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Dissolution of Private Foundations

Dissolution of Private Foundations

December 29, 2010

Authored by: Nathan Boyce

Many 501(c)(3) organizations are finding it necessary to cease operations by dissolving or merging out of existence. In order to effectuate such, 501(c)(3) public charities only need to follow the state law requirements (such as filing articles of dissolution), distribute assets consistent with their organizational documents and file a final IRS Form 990.

But a private foundation that desires to cease operations, in addition to following the steps noted above for public chairites, must also take

Form 990 Thresholds for 2010 – Good News / Bad News

December 12, 2010

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As you recall, a Form 990, Form 990-EZ, or Form 990-N is due for every 501(c)(3) charity, regardless of size, on the 15th day of the 5th month following the close of the taxable year end.  The IRS has changed the filing thresholds for 2010, which is good news for some, and bad news for others.  The good news first – the threshold for Form 990-N (e-Postcard), the least burdensome of the Form 990s, was doubled to now apply to organizations with gross receipts normally less than or equal to $50,000.  This is really good news for small charities.   The bad news is that the threshold for filing the full Form 990 was significantly reduced, requiring organizations with gross receipts ≥ $200,000, or total assets ≥ $500,000 to file for the 2010 tax year.  Organizations in between must file the Form 990-EZ.  Numerous “medium-sized” charities are now going to be subject to the substantially more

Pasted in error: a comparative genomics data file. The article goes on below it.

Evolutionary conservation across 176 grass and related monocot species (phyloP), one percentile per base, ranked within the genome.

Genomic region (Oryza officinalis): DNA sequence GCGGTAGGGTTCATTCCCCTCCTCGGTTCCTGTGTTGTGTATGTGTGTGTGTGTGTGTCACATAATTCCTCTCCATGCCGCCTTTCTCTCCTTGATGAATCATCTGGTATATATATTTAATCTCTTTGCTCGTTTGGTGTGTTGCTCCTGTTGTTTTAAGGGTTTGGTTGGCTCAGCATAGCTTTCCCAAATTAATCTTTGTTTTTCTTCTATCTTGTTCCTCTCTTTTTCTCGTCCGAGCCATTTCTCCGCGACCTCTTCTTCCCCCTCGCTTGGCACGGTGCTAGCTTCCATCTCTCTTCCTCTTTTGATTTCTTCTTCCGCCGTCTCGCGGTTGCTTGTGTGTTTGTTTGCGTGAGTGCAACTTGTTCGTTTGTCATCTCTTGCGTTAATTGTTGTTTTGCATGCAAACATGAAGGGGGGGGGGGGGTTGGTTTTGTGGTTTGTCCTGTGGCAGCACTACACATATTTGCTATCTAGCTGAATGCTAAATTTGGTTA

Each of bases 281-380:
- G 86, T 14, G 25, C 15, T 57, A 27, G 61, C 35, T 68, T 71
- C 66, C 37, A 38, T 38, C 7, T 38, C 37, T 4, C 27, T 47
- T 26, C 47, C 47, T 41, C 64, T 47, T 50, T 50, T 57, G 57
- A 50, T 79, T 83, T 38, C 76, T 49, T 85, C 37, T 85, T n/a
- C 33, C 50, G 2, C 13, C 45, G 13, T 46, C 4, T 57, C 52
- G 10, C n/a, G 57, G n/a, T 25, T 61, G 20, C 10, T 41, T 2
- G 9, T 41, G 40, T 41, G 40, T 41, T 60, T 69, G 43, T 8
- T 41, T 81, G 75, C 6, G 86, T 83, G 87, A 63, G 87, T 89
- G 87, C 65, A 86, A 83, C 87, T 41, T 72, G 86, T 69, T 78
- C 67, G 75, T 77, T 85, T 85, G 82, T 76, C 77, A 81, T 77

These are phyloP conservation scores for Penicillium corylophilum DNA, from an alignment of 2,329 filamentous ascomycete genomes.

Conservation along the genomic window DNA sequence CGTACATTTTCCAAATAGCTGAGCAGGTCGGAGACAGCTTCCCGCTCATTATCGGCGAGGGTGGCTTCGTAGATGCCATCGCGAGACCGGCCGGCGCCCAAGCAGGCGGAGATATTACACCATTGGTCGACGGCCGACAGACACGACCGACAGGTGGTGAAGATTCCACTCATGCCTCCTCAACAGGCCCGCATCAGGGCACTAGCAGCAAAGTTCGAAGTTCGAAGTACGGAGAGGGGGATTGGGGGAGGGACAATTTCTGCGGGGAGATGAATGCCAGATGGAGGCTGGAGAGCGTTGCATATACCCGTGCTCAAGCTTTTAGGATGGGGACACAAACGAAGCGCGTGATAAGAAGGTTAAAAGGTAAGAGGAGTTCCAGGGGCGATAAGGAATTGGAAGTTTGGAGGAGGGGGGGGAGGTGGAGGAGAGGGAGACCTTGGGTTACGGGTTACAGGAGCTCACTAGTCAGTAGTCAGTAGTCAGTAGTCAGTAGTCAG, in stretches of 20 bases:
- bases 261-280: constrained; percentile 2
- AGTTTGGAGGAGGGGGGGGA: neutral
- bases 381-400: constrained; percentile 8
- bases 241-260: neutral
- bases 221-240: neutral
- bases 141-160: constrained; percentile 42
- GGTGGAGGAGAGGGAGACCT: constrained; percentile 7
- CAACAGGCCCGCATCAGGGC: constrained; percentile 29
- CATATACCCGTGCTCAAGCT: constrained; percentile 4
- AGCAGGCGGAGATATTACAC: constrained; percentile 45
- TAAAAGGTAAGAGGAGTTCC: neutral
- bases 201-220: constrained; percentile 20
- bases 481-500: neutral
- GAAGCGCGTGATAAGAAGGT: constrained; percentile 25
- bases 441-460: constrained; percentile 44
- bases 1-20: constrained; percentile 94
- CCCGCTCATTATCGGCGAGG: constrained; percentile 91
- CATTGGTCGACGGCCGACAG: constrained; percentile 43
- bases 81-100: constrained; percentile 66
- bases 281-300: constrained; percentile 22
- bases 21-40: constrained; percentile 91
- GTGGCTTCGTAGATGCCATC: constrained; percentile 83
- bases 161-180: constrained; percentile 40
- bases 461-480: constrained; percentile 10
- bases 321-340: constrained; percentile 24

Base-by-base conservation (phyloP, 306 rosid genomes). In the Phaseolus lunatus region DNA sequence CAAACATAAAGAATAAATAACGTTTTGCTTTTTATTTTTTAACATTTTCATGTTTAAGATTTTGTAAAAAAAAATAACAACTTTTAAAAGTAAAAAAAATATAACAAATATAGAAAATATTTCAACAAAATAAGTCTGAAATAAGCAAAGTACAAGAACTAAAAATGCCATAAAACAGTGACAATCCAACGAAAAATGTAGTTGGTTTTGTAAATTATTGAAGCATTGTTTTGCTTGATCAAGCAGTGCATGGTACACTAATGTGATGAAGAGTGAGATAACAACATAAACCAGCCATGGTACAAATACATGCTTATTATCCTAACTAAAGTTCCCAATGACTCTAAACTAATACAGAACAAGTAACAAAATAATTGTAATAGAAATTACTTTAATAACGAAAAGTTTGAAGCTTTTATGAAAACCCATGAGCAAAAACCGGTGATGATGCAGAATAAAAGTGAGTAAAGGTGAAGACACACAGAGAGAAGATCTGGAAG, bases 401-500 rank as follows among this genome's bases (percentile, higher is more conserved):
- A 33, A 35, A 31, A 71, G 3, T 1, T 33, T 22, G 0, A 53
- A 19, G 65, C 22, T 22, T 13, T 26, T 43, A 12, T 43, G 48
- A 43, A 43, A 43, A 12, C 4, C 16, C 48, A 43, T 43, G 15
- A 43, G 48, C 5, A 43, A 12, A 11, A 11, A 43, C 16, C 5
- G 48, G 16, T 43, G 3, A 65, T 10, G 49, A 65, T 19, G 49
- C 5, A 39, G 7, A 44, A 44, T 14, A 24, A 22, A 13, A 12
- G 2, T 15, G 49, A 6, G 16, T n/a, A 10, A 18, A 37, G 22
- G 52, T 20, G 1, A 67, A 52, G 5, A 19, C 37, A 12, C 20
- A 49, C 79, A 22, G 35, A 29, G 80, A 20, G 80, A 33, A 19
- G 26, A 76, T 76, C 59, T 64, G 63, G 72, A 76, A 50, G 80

Use it or Lose it

December 7, 2010

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Use it or Lose it

December 7, 2010

Authored by: Keith Kehrer

When I was a kid, my mother would always tell me to “move it or lose it” – although I am not 100% certain, I think she was telling me to please move out of her way.  As tax revenues have declined, we have seen local tax assessors more frequently telling charity owners of real property to “use it [property] or lose it [property tax exemption].” 

Charity’s Activities Don’t Compute

PLR 201047033 involved an organization that had qualified under 501(c)(3) to provide computer materials and computer training to the poor. Upon examination of the organization’s 990 and its principal’s 1040, the IRS learned that the principal had been running a commercial business and asking his clients to make their checks payable to the organization.  The principal commingled his personal funds with the organization’s funds in one bank account.  And most of the checks written from the account were for personal expenses.  So, the organization effectively became a “tax shelter…to conceal his personal income.” The principal claimed that there was no impropriety; rather, he received bad advice and was confused on how to properly file his and the organization’s returns. 

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